“School shootings are something that has become more and more regular in our lives,” he said. “With the regularity of that risk, will come a regularity of precaution.”
With hundreds of thousands of concertgoers at the Gorge every summer season, Senator Warnick said: “Things are going to happen, because people are not taking responsibility for their own actions.”
She said her daughter goes sometimes and then sends pictures afterward.
“You know, I’m a mom,” Warnick said. “I want to make sure my children and grandchildren are safe.”
When pressed if she would go or if she would like her family to go, Warnick said it depends on the players.
“I went to a Beach Boys concert, and Willie Nelson. Some [concerts] are more apt to have irresponsible behavior than others,” she said. “I think there are so many people, and it’s such a remote area — they’re doing everything they can to make it safe.”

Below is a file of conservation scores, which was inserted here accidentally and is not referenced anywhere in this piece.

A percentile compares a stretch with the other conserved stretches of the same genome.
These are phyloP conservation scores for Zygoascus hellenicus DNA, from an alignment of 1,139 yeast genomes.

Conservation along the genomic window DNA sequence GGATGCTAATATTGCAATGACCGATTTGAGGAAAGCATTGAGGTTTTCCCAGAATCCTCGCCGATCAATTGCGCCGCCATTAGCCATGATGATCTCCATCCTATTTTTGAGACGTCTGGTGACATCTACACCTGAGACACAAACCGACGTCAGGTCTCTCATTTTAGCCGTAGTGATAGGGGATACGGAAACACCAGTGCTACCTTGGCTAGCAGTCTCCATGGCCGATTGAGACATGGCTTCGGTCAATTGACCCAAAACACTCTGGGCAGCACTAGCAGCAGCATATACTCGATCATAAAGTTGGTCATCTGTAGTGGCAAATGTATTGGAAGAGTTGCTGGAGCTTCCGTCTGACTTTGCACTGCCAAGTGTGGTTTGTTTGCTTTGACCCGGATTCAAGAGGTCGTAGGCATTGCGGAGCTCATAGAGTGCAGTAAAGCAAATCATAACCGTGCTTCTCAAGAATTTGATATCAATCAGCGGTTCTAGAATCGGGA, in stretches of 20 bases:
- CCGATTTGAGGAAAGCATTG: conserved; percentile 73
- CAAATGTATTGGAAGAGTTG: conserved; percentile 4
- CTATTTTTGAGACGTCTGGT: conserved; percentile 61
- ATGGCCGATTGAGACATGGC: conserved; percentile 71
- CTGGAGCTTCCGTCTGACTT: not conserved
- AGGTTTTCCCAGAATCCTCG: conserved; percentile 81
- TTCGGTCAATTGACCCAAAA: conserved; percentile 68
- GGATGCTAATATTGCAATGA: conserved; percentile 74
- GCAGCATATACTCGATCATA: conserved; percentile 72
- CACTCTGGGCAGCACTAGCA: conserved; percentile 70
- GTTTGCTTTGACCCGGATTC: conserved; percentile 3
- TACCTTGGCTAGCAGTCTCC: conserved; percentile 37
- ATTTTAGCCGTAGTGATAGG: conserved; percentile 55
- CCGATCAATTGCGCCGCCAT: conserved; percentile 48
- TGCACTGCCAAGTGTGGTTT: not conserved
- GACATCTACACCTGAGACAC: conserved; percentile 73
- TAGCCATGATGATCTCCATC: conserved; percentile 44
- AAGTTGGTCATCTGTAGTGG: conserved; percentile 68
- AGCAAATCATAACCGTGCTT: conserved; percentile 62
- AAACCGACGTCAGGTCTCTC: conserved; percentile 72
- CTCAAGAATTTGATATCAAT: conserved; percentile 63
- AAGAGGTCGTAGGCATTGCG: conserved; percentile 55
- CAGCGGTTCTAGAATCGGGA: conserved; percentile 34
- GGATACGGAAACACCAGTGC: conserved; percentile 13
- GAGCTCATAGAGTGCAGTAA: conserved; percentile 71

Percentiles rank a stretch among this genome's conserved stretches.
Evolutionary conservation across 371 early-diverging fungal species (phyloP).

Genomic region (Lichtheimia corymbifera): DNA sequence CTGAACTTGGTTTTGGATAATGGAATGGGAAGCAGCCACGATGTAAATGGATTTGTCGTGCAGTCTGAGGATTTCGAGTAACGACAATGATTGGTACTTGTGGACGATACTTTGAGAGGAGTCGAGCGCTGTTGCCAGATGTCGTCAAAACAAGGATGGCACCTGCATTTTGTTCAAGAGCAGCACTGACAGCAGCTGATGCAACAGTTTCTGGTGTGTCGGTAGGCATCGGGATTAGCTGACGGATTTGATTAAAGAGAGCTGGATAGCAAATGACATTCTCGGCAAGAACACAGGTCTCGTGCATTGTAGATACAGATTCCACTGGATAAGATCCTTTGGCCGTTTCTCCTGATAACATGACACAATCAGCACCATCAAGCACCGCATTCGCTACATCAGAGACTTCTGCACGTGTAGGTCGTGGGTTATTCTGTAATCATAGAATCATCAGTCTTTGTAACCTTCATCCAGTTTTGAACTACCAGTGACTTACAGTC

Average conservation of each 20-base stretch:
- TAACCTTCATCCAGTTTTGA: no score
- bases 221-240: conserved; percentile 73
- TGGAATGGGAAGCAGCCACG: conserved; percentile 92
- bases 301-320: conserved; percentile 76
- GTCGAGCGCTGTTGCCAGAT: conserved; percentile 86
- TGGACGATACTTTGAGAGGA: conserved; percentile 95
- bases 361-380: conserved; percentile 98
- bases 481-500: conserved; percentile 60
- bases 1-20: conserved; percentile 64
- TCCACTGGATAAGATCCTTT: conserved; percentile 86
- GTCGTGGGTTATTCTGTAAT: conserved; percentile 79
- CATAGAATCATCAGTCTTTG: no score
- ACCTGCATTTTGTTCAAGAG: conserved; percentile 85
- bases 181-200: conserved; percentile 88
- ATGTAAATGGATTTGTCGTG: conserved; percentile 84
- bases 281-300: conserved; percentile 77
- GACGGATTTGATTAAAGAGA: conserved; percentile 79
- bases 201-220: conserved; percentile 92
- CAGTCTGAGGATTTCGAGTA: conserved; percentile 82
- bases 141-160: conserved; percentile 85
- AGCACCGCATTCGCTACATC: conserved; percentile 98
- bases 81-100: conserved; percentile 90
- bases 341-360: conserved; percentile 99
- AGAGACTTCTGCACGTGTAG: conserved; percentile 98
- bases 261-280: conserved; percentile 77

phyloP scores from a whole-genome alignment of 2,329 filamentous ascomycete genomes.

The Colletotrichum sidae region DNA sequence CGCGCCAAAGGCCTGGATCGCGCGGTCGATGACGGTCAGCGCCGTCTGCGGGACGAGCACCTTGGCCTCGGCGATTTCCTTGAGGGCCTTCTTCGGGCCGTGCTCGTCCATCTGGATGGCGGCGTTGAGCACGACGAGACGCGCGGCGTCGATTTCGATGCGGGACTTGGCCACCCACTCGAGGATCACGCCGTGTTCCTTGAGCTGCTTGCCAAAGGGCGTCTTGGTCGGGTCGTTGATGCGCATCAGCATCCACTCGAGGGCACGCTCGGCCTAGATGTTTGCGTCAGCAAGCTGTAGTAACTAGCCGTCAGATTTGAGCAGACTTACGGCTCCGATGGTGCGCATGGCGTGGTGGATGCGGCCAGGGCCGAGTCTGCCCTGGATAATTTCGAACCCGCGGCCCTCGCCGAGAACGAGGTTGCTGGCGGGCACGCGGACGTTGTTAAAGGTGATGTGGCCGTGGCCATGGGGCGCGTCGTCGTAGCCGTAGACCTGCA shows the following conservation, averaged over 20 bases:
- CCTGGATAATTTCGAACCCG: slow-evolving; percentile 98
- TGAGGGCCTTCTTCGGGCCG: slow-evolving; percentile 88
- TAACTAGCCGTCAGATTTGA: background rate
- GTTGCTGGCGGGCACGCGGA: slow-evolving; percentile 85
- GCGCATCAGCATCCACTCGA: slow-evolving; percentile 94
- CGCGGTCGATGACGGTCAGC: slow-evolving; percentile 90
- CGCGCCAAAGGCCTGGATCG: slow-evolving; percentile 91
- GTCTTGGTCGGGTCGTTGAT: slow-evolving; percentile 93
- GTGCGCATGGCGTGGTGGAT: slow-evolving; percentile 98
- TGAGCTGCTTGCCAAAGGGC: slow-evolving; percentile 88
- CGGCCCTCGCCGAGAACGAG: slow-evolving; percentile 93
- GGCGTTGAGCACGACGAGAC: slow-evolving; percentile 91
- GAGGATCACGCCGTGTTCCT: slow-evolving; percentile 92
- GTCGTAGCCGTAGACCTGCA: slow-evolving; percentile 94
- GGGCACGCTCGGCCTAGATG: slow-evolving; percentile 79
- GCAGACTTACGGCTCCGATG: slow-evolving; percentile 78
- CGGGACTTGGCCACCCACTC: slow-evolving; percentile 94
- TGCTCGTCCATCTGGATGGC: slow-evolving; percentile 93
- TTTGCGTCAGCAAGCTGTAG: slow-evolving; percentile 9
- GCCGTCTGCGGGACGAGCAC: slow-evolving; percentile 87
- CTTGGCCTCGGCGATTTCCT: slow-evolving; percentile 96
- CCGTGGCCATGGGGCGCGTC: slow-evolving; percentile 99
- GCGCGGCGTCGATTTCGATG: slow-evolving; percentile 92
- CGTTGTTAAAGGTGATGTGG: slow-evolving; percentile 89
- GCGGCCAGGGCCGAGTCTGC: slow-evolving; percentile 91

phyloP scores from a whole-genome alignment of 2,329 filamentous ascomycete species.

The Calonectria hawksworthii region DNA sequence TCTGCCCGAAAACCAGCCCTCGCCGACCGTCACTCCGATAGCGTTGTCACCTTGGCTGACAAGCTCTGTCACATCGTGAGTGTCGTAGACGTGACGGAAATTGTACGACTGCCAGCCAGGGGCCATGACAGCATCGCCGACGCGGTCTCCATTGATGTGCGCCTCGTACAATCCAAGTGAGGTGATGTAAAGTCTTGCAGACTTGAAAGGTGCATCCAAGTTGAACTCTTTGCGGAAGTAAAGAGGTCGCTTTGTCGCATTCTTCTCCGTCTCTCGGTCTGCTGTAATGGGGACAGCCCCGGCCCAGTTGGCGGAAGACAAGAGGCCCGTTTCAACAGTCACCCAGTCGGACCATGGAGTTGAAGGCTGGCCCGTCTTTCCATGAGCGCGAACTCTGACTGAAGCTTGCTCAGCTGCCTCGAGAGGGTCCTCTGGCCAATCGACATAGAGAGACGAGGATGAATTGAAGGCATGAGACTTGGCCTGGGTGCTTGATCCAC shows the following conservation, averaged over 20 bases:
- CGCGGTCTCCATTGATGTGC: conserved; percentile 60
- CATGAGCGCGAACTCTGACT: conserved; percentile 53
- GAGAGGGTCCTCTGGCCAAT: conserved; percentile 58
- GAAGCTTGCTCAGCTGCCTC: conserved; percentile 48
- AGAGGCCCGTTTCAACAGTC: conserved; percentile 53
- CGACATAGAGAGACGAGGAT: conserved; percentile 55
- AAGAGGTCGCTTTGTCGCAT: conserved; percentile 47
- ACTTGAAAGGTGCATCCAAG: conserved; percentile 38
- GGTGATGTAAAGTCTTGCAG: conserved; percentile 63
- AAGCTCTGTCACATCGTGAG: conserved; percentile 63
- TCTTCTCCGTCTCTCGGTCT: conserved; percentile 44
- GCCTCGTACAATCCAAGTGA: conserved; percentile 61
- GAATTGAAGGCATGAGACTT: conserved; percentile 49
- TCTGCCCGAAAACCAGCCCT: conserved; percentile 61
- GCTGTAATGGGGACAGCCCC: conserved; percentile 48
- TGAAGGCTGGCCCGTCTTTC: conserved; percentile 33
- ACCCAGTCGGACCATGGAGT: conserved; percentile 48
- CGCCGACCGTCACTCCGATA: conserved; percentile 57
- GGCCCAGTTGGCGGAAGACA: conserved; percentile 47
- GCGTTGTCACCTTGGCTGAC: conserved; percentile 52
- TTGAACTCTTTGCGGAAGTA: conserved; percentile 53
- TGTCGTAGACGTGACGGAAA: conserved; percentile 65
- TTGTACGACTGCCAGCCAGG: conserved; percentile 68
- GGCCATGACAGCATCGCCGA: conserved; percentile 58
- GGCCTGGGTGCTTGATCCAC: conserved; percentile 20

Angelo, from Kennewick, said he plans to take his 11-year-old son to Dead & Company in just about a week for the pre-teen’s first Gorge concert.
“I don’t think you can live in fear,” he said. “You could go to the grocery store and there could be a shooting. Or you could walk outside your front door. The fact that it was up there, with a mass amount of people, is concerning.”
For their part, Rydeen said they lost their mother to stage-4 cancer. Then it was the pandemic. They got really depressed. After all that, electronic dance music or EDM events at the Gorge helped them heal, they say.
“There is always going to be a possibility of a shooting,” they say. “And I don’t want to live in fear and be afraid of going back to a place that I find so special and hold so dearly to my heart, because of one terrible human being.”
The people who go to the Gorge form a unique and, usually, a respectful community, Rydeen said.